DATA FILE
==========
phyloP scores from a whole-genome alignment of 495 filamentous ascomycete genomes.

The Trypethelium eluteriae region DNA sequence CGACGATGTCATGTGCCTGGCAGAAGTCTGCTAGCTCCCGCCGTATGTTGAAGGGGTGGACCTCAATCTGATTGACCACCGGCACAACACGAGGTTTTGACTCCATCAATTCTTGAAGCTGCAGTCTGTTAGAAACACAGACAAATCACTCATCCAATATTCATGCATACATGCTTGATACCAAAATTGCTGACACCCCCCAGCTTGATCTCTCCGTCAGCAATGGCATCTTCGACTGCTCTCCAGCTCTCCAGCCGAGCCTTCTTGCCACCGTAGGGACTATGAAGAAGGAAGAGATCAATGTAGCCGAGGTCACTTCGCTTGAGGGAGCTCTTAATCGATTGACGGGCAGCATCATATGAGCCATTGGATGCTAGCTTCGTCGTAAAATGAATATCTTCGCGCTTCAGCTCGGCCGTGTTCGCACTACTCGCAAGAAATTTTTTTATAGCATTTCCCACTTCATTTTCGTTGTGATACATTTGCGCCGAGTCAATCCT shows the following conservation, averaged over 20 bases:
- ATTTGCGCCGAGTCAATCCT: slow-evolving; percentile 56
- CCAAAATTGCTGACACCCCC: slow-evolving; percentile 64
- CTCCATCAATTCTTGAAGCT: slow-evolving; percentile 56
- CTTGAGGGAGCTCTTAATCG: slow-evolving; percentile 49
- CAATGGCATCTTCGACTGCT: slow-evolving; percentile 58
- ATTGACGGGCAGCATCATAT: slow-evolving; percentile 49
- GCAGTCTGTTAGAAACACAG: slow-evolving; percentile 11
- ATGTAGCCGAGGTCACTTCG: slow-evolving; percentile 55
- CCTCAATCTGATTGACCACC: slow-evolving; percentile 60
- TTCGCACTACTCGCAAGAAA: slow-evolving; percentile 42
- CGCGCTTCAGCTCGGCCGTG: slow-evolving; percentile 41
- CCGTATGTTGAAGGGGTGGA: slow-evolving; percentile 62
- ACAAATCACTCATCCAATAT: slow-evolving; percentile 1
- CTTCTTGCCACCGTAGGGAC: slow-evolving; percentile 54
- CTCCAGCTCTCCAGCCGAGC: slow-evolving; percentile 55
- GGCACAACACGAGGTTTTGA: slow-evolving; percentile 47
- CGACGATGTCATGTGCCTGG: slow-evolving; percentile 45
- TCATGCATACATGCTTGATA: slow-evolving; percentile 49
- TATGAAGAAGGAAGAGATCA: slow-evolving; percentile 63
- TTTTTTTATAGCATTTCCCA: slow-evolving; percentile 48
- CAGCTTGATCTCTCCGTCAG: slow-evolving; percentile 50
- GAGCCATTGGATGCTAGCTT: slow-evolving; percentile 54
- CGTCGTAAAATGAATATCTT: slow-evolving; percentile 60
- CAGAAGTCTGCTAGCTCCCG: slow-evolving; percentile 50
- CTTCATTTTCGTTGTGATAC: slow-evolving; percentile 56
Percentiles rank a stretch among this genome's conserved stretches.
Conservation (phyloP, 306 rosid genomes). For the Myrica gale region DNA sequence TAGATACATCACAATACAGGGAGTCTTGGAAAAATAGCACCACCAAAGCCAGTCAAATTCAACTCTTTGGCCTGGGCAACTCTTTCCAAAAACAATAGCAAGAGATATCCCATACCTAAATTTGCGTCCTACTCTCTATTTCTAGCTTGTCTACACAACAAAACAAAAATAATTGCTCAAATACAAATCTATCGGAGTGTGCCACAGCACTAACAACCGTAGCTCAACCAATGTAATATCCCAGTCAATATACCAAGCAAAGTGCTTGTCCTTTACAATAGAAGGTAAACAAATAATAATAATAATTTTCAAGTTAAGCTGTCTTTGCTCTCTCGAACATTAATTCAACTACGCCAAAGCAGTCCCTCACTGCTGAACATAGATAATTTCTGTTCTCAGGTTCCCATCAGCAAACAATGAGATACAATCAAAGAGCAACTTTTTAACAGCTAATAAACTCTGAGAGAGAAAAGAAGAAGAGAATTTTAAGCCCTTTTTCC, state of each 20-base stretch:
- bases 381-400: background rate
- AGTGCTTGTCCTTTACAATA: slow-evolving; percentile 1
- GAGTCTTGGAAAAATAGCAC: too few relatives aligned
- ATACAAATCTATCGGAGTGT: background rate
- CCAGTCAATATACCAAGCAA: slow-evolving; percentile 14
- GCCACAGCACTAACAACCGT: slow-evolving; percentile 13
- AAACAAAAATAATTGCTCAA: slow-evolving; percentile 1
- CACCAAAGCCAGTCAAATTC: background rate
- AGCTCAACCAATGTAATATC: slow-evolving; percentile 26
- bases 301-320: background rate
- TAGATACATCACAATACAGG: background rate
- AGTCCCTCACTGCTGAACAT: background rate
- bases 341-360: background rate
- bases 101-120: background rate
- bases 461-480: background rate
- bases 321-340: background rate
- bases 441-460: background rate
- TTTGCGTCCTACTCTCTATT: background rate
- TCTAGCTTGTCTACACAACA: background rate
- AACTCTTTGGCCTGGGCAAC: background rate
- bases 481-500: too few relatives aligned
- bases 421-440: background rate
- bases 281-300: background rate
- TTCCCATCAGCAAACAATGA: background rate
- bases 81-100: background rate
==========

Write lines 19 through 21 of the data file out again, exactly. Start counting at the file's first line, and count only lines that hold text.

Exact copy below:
- CGACGATGTCATGTGCCTGG: slow-evolving; percentile 45
- TCATGCATACATGCTTGATA: slow-evolving; percentile 49
- TATGAAGAAGGAAGAGATCA: slow-evolving; percentile 63